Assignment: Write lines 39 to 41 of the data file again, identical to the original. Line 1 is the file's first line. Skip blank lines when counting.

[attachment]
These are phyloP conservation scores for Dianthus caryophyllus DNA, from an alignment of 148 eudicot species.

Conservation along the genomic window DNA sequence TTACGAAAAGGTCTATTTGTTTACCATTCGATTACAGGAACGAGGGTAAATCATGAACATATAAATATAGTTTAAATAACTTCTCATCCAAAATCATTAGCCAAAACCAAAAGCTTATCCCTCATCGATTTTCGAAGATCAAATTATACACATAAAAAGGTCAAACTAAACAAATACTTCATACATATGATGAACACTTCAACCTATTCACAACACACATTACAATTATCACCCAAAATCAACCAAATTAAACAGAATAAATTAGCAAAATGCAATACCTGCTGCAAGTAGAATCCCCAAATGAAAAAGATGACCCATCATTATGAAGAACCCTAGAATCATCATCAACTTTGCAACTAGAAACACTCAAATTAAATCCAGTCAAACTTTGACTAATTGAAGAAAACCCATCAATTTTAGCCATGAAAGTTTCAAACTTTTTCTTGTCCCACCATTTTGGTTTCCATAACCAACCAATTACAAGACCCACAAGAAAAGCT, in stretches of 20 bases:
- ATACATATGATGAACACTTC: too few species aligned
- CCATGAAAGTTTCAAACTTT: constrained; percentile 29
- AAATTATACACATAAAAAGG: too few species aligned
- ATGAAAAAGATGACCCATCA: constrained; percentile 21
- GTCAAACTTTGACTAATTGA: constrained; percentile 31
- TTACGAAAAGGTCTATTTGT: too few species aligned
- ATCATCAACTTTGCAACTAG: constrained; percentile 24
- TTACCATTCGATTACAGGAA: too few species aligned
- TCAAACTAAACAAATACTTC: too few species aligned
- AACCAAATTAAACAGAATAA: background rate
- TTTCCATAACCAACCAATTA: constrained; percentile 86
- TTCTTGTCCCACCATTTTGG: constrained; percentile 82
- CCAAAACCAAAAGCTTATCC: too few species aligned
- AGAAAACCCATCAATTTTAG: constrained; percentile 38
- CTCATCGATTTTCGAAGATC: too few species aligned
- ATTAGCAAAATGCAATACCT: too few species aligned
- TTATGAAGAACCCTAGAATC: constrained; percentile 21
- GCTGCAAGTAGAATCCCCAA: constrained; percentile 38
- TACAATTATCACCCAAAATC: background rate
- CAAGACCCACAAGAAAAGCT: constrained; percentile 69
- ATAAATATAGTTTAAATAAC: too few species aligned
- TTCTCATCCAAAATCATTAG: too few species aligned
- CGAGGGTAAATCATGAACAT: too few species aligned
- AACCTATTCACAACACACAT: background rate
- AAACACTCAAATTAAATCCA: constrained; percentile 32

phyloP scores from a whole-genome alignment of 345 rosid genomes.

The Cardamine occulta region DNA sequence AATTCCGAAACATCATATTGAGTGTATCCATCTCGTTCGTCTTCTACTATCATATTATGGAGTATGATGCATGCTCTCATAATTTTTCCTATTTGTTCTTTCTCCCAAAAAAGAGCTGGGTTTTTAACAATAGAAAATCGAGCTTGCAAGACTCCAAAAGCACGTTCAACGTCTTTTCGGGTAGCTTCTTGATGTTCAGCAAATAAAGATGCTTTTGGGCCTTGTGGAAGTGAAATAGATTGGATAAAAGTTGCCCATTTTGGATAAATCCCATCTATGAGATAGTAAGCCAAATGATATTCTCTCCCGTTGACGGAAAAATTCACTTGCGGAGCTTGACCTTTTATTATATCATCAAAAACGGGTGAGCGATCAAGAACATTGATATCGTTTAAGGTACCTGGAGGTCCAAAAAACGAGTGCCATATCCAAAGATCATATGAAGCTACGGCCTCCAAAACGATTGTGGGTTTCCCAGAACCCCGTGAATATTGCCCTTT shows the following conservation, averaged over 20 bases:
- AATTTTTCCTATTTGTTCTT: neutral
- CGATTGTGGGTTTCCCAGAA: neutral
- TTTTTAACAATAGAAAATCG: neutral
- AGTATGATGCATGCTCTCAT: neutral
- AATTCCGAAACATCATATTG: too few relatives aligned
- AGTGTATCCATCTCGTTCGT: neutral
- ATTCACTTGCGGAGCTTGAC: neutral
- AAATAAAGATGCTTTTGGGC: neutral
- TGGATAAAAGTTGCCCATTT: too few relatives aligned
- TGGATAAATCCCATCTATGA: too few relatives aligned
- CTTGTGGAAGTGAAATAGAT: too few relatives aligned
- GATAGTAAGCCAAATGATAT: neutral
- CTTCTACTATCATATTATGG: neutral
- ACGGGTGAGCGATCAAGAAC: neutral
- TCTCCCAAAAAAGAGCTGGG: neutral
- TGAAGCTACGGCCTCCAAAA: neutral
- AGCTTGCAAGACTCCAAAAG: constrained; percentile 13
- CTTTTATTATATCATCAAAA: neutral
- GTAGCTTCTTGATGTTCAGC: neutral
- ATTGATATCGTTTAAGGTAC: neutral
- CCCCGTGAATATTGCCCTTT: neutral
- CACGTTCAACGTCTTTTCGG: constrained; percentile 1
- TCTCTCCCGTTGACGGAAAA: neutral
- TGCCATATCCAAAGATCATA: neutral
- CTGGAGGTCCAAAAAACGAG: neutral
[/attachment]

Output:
- TGGATAAATCCCATCTATGA: too few relatives aligned
- CTTGTGGAAGTGAAATAGAT: too few relatives aligned
- GATAGTAAGCCAAATGATAT: neutral